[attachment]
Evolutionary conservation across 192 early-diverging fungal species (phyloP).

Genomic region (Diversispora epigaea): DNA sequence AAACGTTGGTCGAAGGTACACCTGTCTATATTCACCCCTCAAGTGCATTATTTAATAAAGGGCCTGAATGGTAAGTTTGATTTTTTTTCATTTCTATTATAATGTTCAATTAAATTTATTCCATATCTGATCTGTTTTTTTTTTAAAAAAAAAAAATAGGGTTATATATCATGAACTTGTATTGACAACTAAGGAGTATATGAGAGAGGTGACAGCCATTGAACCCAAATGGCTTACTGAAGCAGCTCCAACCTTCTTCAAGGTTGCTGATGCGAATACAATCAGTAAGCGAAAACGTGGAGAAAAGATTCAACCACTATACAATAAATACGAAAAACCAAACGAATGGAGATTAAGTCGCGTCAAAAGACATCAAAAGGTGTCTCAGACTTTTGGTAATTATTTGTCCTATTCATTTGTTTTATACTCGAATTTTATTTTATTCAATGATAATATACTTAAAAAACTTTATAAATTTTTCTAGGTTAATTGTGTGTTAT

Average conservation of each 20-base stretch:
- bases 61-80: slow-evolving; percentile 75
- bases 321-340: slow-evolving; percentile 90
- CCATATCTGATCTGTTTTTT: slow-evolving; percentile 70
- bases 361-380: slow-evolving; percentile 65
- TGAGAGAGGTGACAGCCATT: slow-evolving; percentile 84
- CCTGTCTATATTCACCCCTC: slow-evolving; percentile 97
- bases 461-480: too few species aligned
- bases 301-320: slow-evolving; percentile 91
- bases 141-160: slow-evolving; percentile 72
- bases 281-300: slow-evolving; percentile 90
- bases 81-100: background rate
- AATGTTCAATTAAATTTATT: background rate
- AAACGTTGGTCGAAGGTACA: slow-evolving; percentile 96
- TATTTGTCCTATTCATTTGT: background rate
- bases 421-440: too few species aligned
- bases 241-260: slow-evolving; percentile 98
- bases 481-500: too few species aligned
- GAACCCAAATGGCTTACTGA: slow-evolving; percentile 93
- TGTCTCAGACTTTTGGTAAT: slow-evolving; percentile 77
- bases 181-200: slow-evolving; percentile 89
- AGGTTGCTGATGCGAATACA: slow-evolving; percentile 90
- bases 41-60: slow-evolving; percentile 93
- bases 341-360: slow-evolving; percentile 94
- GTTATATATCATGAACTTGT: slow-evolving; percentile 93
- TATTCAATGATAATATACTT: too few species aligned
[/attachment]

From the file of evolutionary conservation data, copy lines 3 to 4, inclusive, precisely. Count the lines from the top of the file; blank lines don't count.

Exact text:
Average conservation of each 20-base stretch:
- bases 61-80: slow-evolving; percentile 75